During a recent trip to Fredericksburg with my wife Michele, I made sure the backroads route from Dallas included driving through Llano. During the two years the Posse has been visiting and blogging about BBQ, few joints have stirred up as much debate as Cooper’s Old Time Pit Bar-B-Que in Llano. We’ve gotten emails proclaiming it as the best in Texas, while others labeled Cooper’s as an overrated stop for BBQ tourists.
Posse member Michael Hamtil & his wife Lara Solt did extensive comparisons between Cooper’s and Laird’s Bar-B-Q, also in Llano, for their wedding catering a couple of years ago. They were married atop the famous Enchanted Rock north of Fredericksburg and wanted to be sure the BBQ was as amazing as the view from their wedding ceremony setting. They preferred Laird’s hands down and fall in the overrated camp when it comes to Cooper’s. I wanted to check it out for myself.

Posted Image

Posted Image

Atmosphere
Laird’s resides in an old house on Hwy. 16 while Cooper’s is housed in a red steel building on the other main drag in town, Hwy. 29. Both have deer trophies on the wall, paying homage to Llano’s reputation as a deer hunter’s paradise, but otherwise they don’t have much in common. The Laird’s operate out of the kitchen on their old house. The dining room is cobbled out of the dining and living room areas and bathed in window light. We felt like we were eating at our grandmother’s house.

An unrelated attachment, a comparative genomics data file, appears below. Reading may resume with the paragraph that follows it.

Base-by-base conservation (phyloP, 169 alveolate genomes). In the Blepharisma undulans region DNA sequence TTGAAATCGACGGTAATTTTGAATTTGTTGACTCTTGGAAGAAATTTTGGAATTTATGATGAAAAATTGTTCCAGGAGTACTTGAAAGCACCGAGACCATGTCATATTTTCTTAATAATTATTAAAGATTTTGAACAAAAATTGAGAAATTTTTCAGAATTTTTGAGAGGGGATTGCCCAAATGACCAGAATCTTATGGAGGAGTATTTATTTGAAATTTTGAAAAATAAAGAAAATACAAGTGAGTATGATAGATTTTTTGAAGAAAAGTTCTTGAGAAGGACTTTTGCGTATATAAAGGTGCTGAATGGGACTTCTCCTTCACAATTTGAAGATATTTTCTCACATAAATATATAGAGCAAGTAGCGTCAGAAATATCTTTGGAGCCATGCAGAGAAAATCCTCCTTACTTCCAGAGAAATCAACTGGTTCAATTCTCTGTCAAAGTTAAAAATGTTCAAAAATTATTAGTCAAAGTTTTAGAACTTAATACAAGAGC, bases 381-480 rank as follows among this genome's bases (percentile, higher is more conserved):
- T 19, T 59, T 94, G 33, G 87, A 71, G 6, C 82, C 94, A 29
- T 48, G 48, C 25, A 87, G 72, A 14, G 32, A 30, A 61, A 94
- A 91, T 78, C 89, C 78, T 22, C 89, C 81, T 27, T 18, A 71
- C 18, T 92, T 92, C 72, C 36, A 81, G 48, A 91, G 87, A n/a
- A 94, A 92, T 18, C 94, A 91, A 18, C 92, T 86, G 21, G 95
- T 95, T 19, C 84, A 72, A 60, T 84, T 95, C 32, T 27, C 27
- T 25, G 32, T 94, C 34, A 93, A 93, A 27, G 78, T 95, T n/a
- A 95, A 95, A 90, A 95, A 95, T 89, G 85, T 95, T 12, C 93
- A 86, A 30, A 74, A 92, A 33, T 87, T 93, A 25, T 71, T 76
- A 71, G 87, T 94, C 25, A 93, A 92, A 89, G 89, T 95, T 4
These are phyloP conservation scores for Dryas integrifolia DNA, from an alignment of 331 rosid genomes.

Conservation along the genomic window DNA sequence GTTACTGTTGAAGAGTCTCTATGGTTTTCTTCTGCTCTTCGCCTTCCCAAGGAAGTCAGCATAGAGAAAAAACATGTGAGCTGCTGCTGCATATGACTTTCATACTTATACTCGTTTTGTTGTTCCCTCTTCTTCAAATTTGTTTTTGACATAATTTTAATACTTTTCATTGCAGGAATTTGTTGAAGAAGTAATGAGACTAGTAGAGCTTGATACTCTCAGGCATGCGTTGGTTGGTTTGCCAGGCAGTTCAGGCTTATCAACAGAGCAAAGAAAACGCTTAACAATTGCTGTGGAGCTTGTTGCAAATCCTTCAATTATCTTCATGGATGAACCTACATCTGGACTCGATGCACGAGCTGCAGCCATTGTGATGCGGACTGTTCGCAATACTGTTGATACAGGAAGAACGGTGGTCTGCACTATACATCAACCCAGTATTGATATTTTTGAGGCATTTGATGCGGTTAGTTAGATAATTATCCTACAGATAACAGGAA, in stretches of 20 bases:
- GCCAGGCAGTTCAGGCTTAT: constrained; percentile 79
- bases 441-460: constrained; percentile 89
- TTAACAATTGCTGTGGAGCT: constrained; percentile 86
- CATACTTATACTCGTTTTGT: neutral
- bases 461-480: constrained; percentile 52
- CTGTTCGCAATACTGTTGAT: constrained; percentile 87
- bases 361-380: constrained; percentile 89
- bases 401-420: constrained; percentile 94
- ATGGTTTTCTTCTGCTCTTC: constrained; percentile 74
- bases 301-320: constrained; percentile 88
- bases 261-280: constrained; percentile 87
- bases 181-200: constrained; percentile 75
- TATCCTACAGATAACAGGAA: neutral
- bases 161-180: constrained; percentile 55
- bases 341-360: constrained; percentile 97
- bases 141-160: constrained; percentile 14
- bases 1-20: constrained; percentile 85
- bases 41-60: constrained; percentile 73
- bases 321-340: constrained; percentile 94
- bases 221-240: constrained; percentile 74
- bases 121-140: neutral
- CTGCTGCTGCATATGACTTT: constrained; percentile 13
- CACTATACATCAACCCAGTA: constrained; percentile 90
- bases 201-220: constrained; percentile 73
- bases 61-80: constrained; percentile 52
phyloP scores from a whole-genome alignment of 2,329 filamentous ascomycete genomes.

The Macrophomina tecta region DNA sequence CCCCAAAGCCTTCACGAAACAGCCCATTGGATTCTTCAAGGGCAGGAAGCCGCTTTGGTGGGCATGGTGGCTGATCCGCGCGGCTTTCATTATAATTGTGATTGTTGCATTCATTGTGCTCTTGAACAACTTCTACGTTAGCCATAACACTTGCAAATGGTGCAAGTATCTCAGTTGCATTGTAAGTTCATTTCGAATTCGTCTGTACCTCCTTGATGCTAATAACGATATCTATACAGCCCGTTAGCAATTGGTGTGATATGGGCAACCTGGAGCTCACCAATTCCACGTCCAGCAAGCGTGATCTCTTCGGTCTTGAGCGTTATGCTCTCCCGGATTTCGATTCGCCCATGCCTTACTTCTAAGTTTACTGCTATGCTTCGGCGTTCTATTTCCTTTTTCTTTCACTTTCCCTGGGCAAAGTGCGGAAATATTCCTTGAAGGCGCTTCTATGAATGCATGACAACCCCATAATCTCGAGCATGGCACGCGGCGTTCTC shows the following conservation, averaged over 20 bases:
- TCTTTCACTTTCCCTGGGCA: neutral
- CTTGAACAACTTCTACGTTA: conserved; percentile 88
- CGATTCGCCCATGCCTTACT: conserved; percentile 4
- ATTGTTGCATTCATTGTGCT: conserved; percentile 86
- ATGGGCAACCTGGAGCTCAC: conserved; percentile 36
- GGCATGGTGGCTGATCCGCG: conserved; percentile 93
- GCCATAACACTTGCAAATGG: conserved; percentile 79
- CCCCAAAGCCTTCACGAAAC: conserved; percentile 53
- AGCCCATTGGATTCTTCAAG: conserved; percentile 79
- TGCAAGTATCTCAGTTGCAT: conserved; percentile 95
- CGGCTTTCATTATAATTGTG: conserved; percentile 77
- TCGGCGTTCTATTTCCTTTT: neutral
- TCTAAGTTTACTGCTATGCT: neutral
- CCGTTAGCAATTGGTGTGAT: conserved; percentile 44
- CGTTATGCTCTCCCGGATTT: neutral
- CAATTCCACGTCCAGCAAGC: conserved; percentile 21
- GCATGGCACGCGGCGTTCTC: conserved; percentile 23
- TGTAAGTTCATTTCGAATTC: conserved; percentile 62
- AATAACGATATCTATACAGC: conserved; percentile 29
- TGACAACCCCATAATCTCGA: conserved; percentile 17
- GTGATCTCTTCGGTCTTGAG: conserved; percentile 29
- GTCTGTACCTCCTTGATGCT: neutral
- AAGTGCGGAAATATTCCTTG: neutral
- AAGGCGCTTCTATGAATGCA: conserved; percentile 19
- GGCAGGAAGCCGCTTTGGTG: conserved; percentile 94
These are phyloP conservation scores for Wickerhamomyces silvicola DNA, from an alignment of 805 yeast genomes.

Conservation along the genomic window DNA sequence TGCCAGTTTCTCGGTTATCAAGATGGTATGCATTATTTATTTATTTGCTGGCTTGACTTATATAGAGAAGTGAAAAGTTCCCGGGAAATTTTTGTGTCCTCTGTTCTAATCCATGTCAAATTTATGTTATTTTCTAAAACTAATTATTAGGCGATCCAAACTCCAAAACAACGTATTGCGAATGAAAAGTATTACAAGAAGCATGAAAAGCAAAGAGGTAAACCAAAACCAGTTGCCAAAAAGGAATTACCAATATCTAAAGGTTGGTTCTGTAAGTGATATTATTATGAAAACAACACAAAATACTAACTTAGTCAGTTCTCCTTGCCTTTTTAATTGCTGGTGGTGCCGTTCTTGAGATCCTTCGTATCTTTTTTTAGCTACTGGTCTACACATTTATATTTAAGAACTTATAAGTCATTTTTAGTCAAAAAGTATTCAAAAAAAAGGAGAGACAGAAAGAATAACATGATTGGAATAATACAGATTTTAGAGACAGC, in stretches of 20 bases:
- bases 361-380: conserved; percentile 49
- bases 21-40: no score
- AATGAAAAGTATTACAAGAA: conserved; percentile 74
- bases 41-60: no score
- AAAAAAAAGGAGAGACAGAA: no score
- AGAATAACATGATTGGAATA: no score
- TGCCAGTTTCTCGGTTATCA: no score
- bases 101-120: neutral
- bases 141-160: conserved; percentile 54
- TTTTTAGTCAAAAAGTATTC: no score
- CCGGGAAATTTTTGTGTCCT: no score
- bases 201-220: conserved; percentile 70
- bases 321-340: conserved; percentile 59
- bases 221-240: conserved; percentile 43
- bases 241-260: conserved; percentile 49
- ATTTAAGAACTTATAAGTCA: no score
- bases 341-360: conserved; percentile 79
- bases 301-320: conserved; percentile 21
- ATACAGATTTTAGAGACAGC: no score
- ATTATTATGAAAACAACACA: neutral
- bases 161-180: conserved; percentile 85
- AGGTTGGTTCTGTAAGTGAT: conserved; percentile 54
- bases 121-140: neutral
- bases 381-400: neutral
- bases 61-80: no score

Cooper’s has numerous picnic tables lined end-to-end, enough to seat several hundred diners in the fluorescent lit dining room with red brick painted walls. You line up outside and choose your meats off the warming smoker, then you take the meat on a plastic tray inside where they weigh your meal before paying in another line. It’s very much like Hard Eight BBQ, where the meat is cooked in one smoker and moved to the warming smoker for display purposes.
Advantage: Laird’s

Posted Image


Posted Image

Cooking styles
Both Cooper’s and Laird’s cook with mesquite wood, which is plentiful in this rain-starved part of Texas. Cooper’s cooks over direct heat in numerous brick smokers, fast and hot, before moving the meats to the warming smoker, where you choose your meal. Pitmaster and owner Ken Laird, who once worked at Cooper’s, cooks on a single pit fueled by mesquite coals, which he burns down in a separate firebox. There’s a big difference in the scale of their operations, but their techniques are similar.
Advantage: Cooper’s

Posted Image


Posted Image

The meats
Unfortunately, my wife isn’t as big a fan of BBQ as I am, so we settled on comparing brisket and pork ribs at both places. Cooper’s famous pork chop will have to wait until our next trip, though Posse pitmaster Marshall Cooper calls it “amazing.”